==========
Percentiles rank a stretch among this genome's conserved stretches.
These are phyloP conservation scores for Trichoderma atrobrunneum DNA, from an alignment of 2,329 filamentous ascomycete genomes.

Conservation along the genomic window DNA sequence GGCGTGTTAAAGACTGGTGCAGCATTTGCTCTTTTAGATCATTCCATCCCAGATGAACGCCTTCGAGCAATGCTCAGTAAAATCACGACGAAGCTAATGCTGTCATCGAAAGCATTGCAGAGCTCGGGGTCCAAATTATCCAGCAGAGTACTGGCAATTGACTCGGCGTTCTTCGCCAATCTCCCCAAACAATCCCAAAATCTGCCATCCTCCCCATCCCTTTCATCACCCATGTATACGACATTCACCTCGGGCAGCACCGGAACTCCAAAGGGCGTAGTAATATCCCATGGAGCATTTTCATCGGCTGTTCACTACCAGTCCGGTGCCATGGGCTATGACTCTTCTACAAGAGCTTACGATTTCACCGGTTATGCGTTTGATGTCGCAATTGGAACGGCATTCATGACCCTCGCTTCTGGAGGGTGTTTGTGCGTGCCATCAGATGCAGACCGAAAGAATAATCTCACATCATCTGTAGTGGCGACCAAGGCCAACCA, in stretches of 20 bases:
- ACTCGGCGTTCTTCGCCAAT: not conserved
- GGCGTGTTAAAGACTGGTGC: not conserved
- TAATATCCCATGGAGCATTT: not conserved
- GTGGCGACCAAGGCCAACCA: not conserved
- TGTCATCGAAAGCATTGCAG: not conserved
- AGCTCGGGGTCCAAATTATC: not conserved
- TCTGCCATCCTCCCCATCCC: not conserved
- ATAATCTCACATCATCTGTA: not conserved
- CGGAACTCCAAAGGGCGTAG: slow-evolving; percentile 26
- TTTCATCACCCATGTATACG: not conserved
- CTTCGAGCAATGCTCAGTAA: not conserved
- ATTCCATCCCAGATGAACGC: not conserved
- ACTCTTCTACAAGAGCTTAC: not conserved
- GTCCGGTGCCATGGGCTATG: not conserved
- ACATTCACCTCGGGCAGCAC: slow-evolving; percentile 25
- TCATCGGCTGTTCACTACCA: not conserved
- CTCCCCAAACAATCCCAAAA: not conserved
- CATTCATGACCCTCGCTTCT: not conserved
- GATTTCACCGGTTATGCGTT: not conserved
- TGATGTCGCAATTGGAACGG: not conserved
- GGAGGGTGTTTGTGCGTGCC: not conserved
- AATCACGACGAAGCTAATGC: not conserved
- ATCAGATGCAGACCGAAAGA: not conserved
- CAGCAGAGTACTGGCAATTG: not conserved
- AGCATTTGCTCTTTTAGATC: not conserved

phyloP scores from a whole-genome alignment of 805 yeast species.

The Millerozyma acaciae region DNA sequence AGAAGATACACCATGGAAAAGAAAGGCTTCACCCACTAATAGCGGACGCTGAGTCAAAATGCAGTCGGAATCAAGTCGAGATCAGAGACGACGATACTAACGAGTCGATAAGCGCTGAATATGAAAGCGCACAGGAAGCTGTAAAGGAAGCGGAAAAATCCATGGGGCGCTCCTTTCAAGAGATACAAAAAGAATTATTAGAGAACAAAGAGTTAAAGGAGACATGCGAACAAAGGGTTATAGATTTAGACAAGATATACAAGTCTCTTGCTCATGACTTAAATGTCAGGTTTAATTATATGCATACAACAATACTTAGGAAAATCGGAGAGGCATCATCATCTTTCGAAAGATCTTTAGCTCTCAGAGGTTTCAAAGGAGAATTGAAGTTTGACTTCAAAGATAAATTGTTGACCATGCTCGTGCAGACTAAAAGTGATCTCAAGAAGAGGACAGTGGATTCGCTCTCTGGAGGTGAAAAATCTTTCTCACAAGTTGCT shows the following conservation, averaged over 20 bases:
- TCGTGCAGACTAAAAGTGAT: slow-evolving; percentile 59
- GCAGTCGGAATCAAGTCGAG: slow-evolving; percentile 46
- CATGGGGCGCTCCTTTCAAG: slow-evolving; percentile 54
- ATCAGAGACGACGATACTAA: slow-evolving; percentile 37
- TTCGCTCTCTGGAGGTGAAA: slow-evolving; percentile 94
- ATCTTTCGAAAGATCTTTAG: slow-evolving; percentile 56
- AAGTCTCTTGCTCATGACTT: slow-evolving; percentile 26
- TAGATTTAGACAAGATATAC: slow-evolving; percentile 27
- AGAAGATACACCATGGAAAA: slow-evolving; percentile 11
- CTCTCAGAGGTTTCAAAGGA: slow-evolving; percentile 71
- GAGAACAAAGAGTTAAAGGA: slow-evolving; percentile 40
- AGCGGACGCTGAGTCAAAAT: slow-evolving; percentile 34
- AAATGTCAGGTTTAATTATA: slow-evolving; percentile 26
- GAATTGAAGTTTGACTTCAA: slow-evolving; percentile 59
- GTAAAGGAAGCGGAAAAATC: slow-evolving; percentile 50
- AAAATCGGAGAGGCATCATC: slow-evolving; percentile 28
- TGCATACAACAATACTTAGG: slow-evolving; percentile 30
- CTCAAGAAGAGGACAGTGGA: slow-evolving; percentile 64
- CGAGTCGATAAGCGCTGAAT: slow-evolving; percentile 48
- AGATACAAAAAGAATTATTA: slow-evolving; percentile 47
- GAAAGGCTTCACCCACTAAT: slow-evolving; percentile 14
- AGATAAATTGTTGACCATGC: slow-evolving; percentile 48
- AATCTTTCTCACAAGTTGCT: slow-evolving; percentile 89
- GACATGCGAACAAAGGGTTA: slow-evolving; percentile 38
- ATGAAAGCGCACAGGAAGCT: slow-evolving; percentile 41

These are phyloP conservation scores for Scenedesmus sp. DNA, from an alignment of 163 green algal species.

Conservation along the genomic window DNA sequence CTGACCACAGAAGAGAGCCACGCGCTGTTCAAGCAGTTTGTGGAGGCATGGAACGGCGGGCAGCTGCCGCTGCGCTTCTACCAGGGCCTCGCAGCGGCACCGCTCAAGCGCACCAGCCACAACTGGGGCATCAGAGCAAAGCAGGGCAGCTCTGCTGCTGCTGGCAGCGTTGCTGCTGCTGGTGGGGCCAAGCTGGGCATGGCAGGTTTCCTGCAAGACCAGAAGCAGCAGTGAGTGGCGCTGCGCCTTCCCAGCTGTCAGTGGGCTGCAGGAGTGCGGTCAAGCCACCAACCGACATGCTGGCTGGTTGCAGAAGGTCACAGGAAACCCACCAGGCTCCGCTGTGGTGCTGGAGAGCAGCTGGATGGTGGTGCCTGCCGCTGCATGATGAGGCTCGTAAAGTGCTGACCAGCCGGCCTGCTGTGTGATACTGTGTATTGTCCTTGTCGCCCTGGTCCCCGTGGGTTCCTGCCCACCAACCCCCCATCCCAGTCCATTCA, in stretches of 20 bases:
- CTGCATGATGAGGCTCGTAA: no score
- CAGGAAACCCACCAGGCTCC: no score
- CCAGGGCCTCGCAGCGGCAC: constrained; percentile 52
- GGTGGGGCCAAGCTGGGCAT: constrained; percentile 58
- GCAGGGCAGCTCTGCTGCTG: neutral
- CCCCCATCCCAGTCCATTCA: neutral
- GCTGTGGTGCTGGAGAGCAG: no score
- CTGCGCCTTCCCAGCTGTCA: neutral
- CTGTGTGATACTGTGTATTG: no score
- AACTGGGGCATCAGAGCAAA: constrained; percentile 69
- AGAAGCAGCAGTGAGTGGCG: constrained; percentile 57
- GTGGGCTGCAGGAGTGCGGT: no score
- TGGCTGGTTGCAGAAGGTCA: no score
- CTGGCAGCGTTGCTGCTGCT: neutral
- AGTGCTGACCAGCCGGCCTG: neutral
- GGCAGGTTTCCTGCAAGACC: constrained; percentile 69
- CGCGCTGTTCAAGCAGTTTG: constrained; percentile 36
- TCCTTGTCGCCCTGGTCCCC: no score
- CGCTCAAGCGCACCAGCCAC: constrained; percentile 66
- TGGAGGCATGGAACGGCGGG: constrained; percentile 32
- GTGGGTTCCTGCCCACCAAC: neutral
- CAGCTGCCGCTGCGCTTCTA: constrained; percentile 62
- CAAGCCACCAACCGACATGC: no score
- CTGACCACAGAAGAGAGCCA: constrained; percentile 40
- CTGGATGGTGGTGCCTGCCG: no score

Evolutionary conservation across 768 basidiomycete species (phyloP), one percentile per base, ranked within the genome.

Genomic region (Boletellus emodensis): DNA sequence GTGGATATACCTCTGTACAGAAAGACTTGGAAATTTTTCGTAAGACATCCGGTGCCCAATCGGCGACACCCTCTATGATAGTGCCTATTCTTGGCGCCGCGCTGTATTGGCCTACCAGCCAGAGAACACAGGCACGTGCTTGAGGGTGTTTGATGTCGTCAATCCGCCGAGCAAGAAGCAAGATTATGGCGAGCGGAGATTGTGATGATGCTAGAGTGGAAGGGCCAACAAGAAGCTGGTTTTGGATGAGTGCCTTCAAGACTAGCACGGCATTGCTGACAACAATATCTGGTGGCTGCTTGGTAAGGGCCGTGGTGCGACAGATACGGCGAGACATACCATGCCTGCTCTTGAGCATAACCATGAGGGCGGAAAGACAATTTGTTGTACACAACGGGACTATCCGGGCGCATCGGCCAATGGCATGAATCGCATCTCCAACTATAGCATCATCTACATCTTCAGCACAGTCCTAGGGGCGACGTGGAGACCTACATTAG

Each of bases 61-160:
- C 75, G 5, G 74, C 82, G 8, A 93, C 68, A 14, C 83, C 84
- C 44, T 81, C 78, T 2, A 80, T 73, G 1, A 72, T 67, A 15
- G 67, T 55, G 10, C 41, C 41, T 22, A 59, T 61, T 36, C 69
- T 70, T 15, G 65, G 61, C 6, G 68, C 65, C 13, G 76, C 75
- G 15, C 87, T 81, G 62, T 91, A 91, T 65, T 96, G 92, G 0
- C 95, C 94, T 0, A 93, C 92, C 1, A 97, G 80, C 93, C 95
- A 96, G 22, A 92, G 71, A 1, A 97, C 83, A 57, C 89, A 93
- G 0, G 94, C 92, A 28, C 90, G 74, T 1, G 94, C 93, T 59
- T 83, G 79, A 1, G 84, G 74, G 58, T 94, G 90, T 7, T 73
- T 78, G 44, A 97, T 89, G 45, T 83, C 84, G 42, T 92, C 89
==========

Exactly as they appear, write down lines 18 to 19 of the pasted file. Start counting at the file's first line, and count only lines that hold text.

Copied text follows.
- ACATTCACCTCGGGCAGCAC: slow-evolving; percentile 25
- TCATCGGCTGTTCACTACCA: not conserved